Rev. John Foley will speak about the success of the Cristo Rey Network, a national association of 12 high schools that provide quality, Catholic, college preparatory education to urban young people who live in communities with limited educational options. Ninety-two percent of students are racial minorities. In 2006, the network's four-year dropout rate was just six percent, and 96 percent of graduates enrolled in a two- or four-year college.
A Chicago native, Father Foley entered the Society of Jesus in 1954. From 1961 to 1995, he served the Jesuit missions in Peru, working primarily in education, where he served as president of two Jesuit K-12 schools.
Foley returned to Chicago in 1995 to collaborate in establishing Cristo Rey Jesuit High School in the Pilsen and Little Village neighborhoods, a low-income area largely populated by Mexican immigrants. He was named president of the school in 1996 and served for eight years. During his tenure, Foley oversaw the effort to establish the school and the construction of 150,000 square feet of classroom and recreation space and raised more than $26 million, leaving the high school with a $2 million endowment. More importantly, he established the tradition and spirit of a school that has become a national model.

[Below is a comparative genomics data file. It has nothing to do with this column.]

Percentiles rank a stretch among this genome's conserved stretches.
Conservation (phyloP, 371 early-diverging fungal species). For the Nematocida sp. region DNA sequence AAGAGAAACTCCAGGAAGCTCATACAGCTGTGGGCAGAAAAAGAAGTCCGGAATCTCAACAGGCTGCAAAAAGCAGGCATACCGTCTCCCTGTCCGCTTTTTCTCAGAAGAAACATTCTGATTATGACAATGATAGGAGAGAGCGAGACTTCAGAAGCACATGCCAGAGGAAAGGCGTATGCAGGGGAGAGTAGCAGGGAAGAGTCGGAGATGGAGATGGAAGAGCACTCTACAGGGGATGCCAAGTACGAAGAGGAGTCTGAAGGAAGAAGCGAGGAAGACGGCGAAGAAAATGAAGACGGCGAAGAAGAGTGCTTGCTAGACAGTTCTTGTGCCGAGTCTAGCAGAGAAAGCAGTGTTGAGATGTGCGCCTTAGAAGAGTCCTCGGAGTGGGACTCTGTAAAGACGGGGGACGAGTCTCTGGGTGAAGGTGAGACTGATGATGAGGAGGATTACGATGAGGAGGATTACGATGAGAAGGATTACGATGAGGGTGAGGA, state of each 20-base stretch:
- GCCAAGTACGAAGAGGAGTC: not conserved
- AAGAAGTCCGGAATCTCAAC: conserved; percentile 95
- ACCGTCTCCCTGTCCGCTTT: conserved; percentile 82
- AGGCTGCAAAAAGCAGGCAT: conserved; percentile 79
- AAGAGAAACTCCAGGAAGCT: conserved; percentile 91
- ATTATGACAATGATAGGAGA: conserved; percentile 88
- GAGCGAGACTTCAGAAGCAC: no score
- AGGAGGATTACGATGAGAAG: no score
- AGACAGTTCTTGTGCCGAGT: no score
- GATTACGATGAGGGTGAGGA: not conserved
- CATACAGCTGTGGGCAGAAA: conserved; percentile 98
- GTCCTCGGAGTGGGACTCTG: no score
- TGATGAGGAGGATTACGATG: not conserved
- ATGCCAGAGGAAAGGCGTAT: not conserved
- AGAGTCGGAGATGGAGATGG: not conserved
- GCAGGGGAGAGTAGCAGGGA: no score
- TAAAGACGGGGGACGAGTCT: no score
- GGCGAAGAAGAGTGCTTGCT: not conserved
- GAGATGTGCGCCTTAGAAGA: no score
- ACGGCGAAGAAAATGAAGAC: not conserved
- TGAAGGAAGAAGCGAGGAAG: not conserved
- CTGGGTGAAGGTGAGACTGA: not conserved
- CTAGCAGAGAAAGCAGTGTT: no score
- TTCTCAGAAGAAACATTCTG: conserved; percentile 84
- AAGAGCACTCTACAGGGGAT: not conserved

In January 2005, Foley assumed the presidency of the Cristo Rey Network and is responsible for managing its day-to-day programs and activities.
The National Catholic Education Association (NCEA) has announced that Foley will receive the Seton Award in 2007, given to individuals whose service has had a positive impact on Catholic education. He has also received an honorary Doctorate in Education from Georgetown University, was featured in Fast Company in April 2006, and was named in Newsweek's "Who's Next" for 2007. In partnership with St. Martin de Porres, Cleveland's Cristo Rey Network school.